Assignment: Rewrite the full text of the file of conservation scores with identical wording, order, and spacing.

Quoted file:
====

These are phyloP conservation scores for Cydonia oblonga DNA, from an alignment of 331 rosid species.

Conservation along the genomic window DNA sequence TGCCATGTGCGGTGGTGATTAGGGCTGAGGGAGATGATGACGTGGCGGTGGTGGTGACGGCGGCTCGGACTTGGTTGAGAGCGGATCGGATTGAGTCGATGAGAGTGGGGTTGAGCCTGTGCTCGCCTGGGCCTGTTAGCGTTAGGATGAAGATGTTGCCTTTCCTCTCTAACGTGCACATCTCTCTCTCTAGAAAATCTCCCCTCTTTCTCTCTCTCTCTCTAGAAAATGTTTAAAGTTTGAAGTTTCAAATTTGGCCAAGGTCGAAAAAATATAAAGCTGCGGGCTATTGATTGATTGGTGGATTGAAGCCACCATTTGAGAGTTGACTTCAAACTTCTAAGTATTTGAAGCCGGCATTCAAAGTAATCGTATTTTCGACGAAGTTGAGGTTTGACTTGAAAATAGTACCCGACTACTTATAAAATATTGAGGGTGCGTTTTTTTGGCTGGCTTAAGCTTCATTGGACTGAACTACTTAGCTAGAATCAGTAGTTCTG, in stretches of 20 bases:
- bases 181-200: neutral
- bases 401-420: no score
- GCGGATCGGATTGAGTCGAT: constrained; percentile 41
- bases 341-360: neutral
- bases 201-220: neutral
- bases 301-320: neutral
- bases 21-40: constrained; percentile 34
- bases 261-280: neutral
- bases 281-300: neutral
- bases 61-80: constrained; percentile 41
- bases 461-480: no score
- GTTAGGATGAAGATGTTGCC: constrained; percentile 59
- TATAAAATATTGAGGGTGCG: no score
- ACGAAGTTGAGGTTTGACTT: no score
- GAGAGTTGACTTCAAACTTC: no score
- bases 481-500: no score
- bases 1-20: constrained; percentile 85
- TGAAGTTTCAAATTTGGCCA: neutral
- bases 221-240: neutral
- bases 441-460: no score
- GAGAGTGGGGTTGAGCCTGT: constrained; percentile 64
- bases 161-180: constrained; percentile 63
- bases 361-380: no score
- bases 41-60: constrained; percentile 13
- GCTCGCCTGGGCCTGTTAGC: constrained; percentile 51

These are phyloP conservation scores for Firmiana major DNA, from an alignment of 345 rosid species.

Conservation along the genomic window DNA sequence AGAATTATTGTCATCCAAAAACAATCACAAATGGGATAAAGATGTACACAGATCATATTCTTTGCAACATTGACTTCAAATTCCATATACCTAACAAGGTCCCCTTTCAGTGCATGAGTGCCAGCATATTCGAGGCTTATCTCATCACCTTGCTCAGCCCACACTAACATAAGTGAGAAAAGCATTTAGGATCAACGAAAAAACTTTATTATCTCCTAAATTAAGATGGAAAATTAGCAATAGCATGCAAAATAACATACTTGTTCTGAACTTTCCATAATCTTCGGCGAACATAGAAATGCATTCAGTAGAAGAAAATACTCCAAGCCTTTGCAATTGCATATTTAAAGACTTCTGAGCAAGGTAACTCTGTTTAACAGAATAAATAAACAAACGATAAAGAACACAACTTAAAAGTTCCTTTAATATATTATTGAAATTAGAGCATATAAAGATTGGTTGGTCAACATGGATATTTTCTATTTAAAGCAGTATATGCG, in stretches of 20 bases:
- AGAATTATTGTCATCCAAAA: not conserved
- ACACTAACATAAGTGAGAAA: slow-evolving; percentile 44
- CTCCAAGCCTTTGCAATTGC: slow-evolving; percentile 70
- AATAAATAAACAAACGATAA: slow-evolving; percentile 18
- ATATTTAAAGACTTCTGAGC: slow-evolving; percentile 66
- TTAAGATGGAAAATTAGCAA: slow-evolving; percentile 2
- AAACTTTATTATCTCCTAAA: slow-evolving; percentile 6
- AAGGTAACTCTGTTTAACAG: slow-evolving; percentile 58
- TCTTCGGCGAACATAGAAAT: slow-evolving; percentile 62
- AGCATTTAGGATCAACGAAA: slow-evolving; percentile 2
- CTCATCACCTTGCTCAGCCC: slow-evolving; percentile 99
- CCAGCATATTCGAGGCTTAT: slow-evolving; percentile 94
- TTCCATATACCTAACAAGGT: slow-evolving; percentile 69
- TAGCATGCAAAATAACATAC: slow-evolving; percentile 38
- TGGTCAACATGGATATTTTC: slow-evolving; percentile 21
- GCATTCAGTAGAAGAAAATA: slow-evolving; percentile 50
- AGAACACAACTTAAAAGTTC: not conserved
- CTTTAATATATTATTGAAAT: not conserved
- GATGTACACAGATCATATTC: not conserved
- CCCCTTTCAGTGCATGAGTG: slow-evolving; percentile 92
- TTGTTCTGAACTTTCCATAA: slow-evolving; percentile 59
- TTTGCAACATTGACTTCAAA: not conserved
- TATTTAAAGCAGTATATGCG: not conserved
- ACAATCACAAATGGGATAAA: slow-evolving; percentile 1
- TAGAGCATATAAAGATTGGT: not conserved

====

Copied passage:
These are phyloP conservation scores for Cydonia oblonga DNA, from an alignment of 331 rosid species.

Conservation along the genomic window DNA sequence TGCCATGTGCGGTGGTGATTAGGGCTGAGGGAGATGATGACGTGGCGGTGGTGGTGACGGCGGCTCGGACTTGGTTGAGAGCGGATCGGATTGAGTCGATGAGAGTGGGGTTGAGCCTGTGCTCGCCTGGGCCTGTTAGCGTTAGGATGAAGATGTTGCCTTTCCTCTCTAACGTGCACATCTCTCTCTCTAGAAAATCTCCCCTCTTTCTCTCTCTCTCTCTAGAAAATGTTTAAAGTTTGAAGTTTCAAATTTGGCCAAGGTCGAAAAAATATAAAGCTGCGGGCTATTGATTGATTGGTGGATTGAAGCCACCATTTGAGAGTTGACTTCAAACTTCTAAGTATTTGAAGCCGGCATTCAAAGTAATCGTATTTTCGACGAAGTTGAGGTTTGACTTGAAAATAGTACCCGACTACTTATAAAATATTGAGGGTGCGTTTTTTTGGCTGGCTTAAGCTTCATTGGACTGAACTACTTAGCTAGAATCAGTAGTTCTG, in stretches of 20 bases:
- bases 181-200: neutral
- bases 401-420: no score
- GCGGATCGGATTGAGTCGAT: constrained; percentile 41
- bases 341-360: neutral
- bases 201-220: neutral
- bases 301-320: neutral
- bases 21-40: constrained; percentile 34
- bases 261-280: neutral
- bases 281-300: neutral
- bases 61-80: constrained; percentile 41
- bases 461-480: no score
- GTTAGGATGAAGATGTTGCC: constrained; percentile 59
- TATAAAATATTGAGGGTGCG: no score
- ACGAAGTTGAGGTTTGACTT: no score
- GAGAGTTGACTTCAAACTTC: no score
- bases 481-500: no score
- bases 1-20: constrained; percentile 85
- TGAAGTTTCAAATTTGGCCA: neutral
- bases 221-240: neutral
- bases 441-460: no score
- GAGAGTGGGGTTGAGCCTGT: constrained; percentile 64
- bases 161-180: constrained; percentile 63
- bases 361-380: no score
- bases 41-60: constrained; percentile 13
- GCTCGCCTGGGCCTGTTAGC: constrained; percentile 51

These are phyloP conservation scores for Firmiana major DNA, from an alignment of 345 rosid species.

Conservation along the genomic window DNA sequence AGAATTATTGTCATCCAAAAACAATCACAAATGGGATAAAGATGTACACAGATCATATTCTTTGCAACATTGACTTCAAATTCCATATACCTAACAAGGTCCCCTTTCAGTGCATGAGTGCCAGCATATTCGAGGCTTATCTCATCACCTTGCTCAGCCCACACTAACATAAGTGAGAAAAGCATTTAGGATCAACGAAAAAACTTTATTATCTCCTAAATTAAGATGGAAAATTAGCAATAGCATGCAAAATAACATACTTGTTCTGAACTTTCCATAATCTTCGGCGAACATAGAAATGCATTCAGTAGAAGAAAATACTCCAAGCCTTTGCAATTGCATATTTAAAGACTTCTGAGCAAGGTAACTCTGTTTAACAGAATAAATAAACAAACGATAAAGAACACAACTTAAAAGTTCCTTTAATATATTATTGAAATTAGAGCATATAAAGATTGGTTGGTCAACATGGATATTTTCTATTTAAAGCAGTATATGCG, in stretches of 20 bases:
- AGAATTATTGTCATCCAAAA: not conserved
- ACACTAACATAAGTGAGAAA: slow-evolving; percentile 44
- CTCCAAGCCTTTGCAATTGC: slow-evolving; percentile 70
- AATAAATAAACAAACGATAA: slow-evolving; percentile 18
- ATATTTAAAGACTTCTGAGC: slow-evolving; percentile 66
- TTAAGATGGAAAATTAGCAA: slow-evolving; percentile 2
- AAACTTTATTATCTCCTAAA: slow-evolving; percentile 6
- AAGGTAACTCTGTTTAACAG: slow-evolving; percentile 58
- TCTTCGGCGAACATAGAAAT: slow-evolving; percentile 62
- AGCATTTAGGATCAACGAAA: slow-evolving; percentile 2
- CTCATCACCTTGCTCAGCCC: slow-evolving; percentile 99
- CCAGCATATTCGAGGCTTAT: slow-evolving; percentile 94
- TTCCATATACCTAACAAGGT: slow-evolving; percentile 69
- TAGCATGCAAAATAACATAC: slow-evolving; percentile 38
- TGGTCAACATGGATATTTTC: slow-evolving; percentile 21
- GCATTCAGTAGAAGAAAATA: slow-evolving; percentile 50
- AGAACACAACTTAAAAGTTC: not conserved
- CTTTAATATATTATTGAAAT: not conserved
- GATGTACACAGATCATATTC: not conserved
- CCCCTTTCAGTGCATGAGTG: slow-evolving; percentile 92
- TTGTTCTGAACTTTCCATAA: slow-evolving; percentile 59
- TTTGCAACATTGACTTCAAA: not conserved
- TATTTAAAGCAGTATATGCG: not conserved
- ACAATCACAAATGGGATAAA: slow-evolving; percentile 1
- TAGAGCATATAAAGATTGGT: not conserved